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MD5 is better than plaintext, but only marginally.

If you use bcrypt with a salt, to find all records with email foo@example.com you would need to hash that email one time per record with that records unique salt. That would quickly get out of hand, and as you note in your question, not work.

What you can do instead is to use a constant salt that is the same for all records. Then it is no longer called a salt, but a pepper. The value of the pepper should be random and treated with the same care as a cryptographic keywith the same care as a cryptographic key, since without it a brute force on the hashes is practically impossible.

It is important to understand that a pepper is not as secure as a salt, since a brute forcer in possession of it would get the same speed up from not having to compute the hash one time per record as you do when searching. But it is a lot better than using a fast algorithm like MD5 or SHA-256.

A practical note: Not sure if all bcrypt implementations allow you to specify the salt yourself, and all of them will have the salt included in the output. You need to cut that part off before you store it, since the pepper should not be stored in the database.

MD5 is better than plaintext, but only marginally.

If you use bcrypt with a salt, to find all records with email foo@example.com you would need to hash that email one time per record with that records unique salt. That would quickly get out of hand, and as you note in your question, not work.

What you can do instead is to use a constant salt that is the same for all records. Then it is no longer called a salt, but a pepper. The value of the pepper should be random and treated with the same care as a cryptographic key, since without it a brute force on the hashes is practically impossible.

It is important to understand that a pepper is not as secure as a salt, since a brute forcer in possession of it would get the same speed up from not having to compute the hash one time per record as you do when searching. But it is a lot better than using a fast algorithm like MD5 or SHA-256.

A practical note: Not sure if all bcrypt implementations allow you to specify the salt yourself, and all of them will have the salt included in the output. You need to cut that part off before you store it, since the pepper should not be stored in the database.

MD5 is better than plaintext, but only marginally.

If you use bcrypt with a salt, to find all records with email foo@example.com you would need to hash that email one time per record with that records unique salt. That would quickly get out of hand, and as you note in your question, not work.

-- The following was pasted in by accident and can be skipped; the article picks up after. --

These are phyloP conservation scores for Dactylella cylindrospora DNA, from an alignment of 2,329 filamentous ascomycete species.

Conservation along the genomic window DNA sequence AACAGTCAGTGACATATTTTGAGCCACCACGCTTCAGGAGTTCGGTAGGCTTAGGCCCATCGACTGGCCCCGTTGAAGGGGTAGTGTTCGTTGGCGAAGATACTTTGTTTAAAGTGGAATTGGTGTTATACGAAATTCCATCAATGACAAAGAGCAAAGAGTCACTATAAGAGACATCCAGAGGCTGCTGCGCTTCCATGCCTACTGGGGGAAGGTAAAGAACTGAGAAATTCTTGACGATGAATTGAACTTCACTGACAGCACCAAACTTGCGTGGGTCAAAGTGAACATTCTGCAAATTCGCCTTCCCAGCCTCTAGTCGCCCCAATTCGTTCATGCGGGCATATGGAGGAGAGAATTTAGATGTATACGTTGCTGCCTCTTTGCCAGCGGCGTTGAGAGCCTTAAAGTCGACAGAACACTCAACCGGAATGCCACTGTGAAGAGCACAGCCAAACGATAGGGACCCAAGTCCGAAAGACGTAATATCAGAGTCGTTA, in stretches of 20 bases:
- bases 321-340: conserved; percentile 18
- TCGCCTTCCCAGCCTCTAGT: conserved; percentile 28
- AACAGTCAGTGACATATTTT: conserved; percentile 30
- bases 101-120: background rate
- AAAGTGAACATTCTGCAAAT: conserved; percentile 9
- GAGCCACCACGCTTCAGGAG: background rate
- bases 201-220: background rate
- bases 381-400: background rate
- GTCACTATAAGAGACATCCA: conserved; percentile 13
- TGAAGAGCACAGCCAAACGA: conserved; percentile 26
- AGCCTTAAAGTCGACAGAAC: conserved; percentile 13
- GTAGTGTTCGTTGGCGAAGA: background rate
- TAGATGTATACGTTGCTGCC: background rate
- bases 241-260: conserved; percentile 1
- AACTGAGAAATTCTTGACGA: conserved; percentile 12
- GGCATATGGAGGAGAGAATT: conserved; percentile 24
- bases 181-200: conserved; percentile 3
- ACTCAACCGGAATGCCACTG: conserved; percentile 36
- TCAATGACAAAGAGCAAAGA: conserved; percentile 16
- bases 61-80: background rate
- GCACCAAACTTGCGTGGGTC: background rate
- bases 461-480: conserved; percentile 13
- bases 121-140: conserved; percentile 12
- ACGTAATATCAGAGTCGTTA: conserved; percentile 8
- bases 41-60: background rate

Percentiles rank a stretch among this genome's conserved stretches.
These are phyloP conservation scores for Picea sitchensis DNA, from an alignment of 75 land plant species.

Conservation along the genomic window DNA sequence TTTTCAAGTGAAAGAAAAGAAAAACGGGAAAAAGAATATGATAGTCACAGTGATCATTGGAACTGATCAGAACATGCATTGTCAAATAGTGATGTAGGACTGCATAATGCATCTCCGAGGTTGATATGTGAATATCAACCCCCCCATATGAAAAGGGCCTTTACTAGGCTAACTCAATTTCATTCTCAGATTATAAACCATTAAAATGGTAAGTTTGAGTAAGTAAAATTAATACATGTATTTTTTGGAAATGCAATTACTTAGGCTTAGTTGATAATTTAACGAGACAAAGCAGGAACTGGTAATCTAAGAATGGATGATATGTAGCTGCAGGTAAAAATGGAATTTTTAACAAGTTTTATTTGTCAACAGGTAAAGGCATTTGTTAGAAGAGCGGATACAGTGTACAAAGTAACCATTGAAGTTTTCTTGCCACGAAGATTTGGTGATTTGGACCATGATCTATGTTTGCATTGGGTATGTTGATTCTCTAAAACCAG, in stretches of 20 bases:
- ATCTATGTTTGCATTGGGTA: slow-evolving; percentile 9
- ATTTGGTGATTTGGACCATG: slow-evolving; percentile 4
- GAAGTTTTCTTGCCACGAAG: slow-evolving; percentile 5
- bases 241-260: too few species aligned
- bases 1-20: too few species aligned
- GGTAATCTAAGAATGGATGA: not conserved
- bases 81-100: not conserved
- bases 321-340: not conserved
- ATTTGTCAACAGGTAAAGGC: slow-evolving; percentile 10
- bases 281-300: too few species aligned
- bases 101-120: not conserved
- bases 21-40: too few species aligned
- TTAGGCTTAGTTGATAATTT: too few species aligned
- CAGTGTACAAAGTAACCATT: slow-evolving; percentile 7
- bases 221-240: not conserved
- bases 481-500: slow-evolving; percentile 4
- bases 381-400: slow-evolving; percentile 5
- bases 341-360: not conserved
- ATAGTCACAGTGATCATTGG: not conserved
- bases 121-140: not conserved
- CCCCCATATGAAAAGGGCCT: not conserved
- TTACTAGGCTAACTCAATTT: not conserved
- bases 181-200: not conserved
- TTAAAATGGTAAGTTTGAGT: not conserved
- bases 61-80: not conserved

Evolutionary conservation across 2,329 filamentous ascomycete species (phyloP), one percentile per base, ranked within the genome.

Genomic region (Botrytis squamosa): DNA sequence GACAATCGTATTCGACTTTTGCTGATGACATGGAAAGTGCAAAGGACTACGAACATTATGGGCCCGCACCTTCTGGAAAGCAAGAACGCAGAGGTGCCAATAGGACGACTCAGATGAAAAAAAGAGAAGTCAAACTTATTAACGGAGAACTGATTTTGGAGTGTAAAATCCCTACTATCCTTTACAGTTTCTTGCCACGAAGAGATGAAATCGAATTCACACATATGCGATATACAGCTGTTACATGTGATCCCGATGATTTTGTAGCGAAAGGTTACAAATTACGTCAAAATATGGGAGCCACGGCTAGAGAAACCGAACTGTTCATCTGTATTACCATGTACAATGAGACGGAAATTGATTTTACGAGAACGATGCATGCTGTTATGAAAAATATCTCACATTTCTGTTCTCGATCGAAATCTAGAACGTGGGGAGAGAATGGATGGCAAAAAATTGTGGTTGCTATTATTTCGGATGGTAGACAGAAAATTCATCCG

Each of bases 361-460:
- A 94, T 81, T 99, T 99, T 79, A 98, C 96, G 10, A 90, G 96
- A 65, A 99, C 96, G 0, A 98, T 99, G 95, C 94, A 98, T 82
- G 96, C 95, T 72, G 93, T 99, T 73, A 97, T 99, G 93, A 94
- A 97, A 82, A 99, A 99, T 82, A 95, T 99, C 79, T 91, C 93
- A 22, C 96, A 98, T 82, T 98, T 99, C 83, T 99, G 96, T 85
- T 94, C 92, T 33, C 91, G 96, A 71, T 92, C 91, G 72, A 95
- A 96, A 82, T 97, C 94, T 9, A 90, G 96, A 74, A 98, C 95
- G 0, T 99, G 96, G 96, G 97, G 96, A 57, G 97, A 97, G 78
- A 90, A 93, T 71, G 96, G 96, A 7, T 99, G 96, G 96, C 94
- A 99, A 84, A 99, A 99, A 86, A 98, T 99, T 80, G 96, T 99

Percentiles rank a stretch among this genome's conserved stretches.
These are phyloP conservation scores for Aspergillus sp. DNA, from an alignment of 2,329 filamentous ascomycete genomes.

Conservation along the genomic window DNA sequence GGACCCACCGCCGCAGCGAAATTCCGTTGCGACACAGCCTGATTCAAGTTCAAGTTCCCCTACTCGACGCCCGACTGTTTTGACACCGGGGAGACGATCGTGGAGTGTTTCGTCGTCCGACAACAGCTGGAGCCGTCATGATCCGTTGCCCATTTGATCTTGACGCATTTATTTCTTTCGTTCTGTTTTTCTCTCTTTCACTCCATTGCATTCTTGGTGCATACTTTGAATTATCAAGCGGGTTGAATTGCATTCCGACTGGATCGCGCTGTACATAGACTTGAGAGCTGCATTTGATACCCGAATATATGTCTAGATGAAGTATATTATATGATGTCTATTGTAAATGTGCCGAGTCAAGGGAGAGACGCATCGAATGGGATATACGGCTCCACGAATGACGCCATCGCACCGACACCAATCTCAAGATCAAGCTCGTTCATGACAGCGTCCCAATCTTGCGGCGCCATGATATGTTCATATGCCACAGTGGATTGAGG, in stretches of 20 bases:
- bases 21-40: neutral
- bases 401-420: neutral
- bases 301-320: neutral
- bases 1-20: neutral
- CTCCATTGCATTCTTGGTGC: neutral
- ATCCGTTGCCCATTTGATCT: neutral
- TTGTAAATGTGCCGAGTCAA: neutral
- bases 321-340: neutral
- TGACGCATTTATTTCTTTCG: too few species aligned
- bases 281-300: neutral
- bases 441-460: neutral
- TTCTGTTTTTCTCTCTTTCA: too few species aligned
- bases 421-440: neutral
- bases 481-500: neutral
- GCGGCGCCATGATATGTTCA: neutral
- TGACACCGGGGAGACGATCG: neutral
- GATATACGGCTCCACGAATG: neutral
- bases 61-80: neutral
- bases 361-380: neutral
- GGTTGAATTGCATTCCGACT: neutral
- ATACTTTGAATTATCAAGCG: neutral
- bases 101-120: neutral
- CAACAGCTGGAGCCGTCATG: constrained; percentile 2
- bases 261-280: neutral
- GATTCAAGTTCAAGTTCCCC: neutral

What you can do instead is to use a constant salt that is the same for all records. Then it is no longer called a salt, but a pepper. The value of the pepper should be random and treated with the same care as a cryptographic key, since without it a brute force on the hashes is practically impossible.

It is important to understand that a pepper is not as secure as a salt, since a brute forcer in possession of it would get the same speed up from not having to compute the hash one time per record as you do when searching. But it is a lot better than using a fast algorithm like MD5 or SHA-256.

A practical note: Not sure if all bcrypt implementations allow you to specify the salt yourself, and all of them will have the salt included in the output. You need to cut that part off before you store it, since the pepper should not be stored in the database.

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MD5 is better than plaintext, but only marginally.

If you use bcrypt with a salt, to find all records with email foo@example.com you would need to hash that email one time per record with that records unique salt. That would quickly get out of hand, and as you note in your question, not work.

What you can do instead is to use a constant salt that is the same for all records. Then it is no longer called a salt, but a pepper. The value of the pepper should be random and treated with the same care as a cryptographic key, since without it a brute force on the hashes is practically impossible.

It is important to understand that a pepper is not as secure as a salt, since a brute forcer in possession of it would get the same speed up from not having to compute the hash one time per record as you do when searching. But it is a lot better than using a fast algorithm like MD5 or SHA-256.

A practical note: Not sure if all bcrypt implementations allow you to specify the salt yourself, and all of them will have the salt included in the output. You need to cut that part off before you store it, since the pepper should not be stored in the database.